More evidence on leakage

A network of NGOs in the health sector, the Malawi Health Equity Network (Mhen), on Monday also said they are in possession of evidence of Sosola’s communication with the two prospective bidders, adding that they expect government to take action on the matter.

“It is very unfortunate that at a time when our hospitals are struggling to get the type of drugs they need, custodians of the same drugs choose to act in a manner that is unethical.

“This act compromises Mr. Sosola’s objectivity as a registrar whose role is to ensure that medicines brought into this country are of high quality and efficacious. This is giving unfair advantage to a supplier at the expense of other equally competent suppliers.

“As Mhen, we are concerned that such a practice is tantamount to violating the right of health service consumers to access high quality medicines,” said Mhen executive director Martha Kwataine in an e-mailed response.

In another e-mail response, ODPP assistant director Arnold Chirwa told The Nation they are yet to be informed about the leak of the tender but said: “Divulging of confidential information is a crime under the Public Procurement Act 2003.

“However, the information referred to in the Act is tender evaluation information which at this stage is not the case. However, any information which an entity considers confidential is confidential regardless of which stage of the procurement process and should be treated as such.”

Section 18 (5) of the Act reads: “All public officials shall keep confidential the information that comes into their possession relating to the procurement proceeding and to bids, including bidders’ propriety information.”

In Article 1, the Section adds, in part: “Public officials involved in requisitioning, planning, preparing and conducting procurement proceedings, and administering the implementation of procurement contracts, shall discharge their duties impartially so as to assure fair competitive access to public procurement by bidders.”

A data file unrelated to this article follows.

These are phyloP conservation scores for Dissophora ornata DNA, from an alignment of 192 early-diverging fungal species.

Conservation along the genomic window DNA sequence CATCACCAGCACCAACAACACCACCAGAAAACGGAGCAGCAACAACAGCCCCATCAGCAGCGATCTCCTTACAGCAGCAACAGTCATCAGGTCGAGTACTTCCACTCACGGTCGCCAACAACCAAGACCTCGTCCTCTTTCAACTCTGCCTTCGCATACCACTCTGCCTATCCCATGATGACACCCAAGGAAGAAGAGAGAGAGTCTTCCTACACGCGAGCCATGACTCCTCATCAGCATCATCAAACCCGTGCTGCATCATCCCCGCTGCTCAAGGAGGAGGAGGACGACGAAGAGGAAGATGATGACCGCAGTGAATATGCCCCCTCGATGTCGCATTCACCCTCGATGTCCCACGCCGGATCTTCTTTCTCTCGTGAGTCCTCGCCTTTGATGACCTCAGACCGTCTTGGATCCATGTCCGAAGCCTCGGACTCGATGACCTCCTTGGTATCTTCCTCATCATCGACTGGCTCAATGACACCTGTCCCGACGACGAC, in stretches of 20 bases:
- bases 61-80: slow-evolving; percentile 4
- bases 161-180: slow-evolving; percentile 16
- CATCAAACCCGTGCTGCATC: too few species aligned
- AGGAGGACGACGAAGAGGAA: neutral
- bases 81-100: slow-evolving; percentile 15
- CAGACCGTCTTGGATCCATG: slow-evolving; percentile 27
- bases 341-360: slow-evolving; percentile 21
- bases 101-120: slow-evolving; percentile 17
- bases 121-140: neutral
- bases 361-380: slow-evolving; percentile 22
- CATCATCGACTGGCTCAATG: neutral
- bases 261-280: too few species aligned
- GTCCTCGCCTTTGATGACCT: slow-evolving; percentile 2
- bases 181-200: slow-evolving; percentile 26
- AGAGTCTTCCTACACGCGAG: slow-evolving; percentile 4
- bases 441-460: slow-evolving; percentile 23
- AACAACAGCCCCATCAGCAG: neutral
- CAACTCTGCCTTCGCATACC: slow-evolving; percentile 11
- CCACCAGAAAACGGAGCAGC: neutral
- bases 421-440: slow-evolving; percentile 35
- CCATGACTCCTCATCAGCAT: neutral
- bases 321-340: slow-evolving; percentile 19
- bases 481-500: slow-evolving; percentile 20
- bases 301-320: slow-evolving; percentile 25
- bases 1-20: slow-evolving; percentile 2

Chirwa said CMST may consider amending the list of drugs in the tender to render the leaked details stale, adding: “When we establish the extent of the leakage, we will be able to ascertain the damage caused and advise the entity accordingly.”

But Kaupa said it would be difficult to change the list of the drugs on the tender because the needs which the drugs aimed to meet on the ground remain the same.

“The listing may not change because it is determined by the needs on the ground, so the needs are still there and the types of drugs to be bought are likely to be the same,” he said.

In another interview on Thursday, Kaupa said CMST met the Health SWAp donors and the Ministry of Health on Wednesday over the revelations and resolved to publish a press release calling on all prospective bidders to access the leaked information in order to level the playing field.

Reads the statement, in part: “Regrettably, the CMST has learnt with great sadness that some public offers entrusted with the responsibility of managing the tender at the various levels of the supply chain prematurely released the details of the medicines and the quantities to be bought to some potential and prospective supplies.

“Although it is against its established norms, in view of this development and in a quest to uphold its tenets of transparency and accountability, the CMST has resolved to: request all prospective bidders to get a full list of the medicines and quantities that the CMST will be procuring in the upcoming tender.”

Disciplinary action on Sosola

Sosola on Thursday refused to comment on the allegations against him, saying he has decided to remain silent.

Poisons Board chairperson Dr. Charles Mwansambo said the board has already made a disciplinary decision on Sosola and will soon communicate to CMST on who replaces him in its technical committee which handles issues of drug procurement, among others.

Mwansambo refused to disclose the disciplinary action, saying: “We don’t want him to hear it from the media.”